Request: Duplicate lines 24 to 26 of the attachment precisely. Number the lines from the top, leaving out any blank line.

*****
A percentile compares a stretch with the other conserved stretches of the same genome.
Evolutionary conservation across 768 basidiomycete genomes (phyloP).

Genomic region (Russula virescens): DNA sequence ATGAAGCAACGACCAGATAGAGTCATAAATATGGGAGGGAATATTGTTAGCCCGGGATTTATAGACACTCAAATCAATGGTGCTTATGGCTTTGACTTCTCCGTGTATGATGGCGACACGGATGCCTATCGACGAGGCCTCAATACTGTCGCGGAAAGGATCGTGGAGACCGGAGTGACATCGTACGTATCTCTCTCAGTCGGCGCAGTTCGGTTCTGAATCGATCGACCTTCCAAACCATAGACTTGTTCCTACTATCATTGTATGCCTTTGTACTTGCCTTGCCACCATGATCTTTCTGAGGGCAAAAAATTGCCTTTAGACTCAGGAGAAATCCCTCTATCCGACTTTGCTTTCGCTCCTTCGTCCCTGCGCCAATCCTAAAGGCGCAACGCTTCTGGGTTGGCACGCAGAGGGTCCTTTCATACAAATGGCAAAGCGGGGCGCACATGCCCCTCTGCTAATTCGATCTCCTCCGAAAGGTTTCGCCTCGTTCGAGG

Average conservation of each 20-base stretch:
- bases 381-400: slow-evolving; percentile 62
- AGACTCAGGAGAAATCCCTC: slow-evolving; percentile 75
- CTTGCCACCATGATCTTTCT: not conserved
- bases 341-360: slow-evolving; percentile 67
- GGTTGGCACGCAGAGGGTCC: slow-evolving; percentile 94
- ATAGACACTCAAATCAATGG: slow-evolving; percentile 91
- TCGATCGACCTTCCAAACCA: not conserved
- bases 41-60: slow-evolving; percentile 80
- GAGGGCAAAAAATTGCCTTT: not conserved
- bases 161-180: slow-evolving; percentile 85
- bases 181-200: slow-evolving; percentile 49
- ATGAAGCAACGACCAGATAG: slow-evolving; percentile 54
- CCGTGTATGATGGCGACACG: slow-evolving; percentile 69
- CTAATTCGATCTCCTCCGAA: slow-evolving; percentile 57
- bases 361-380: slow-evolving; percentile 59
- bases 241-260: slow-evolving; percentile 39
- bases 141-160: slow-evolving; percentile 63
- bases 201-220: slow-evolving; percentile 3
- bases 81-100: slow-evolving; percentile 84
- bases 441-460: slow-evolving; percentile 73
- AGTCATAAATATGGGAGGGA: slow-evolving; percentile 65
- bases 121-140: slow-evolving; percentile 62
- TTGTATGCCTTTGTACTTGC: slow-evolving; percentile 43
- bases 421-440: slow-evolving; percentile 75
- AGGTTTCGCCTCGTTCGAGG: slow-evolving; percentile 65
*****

- bases 441-460: slow-evolving; percentile 73
- AGTCATAAATATGGGAGGGA: slow-evolving; percentile 65
- bases 121-140: slow-evolving; percentile 62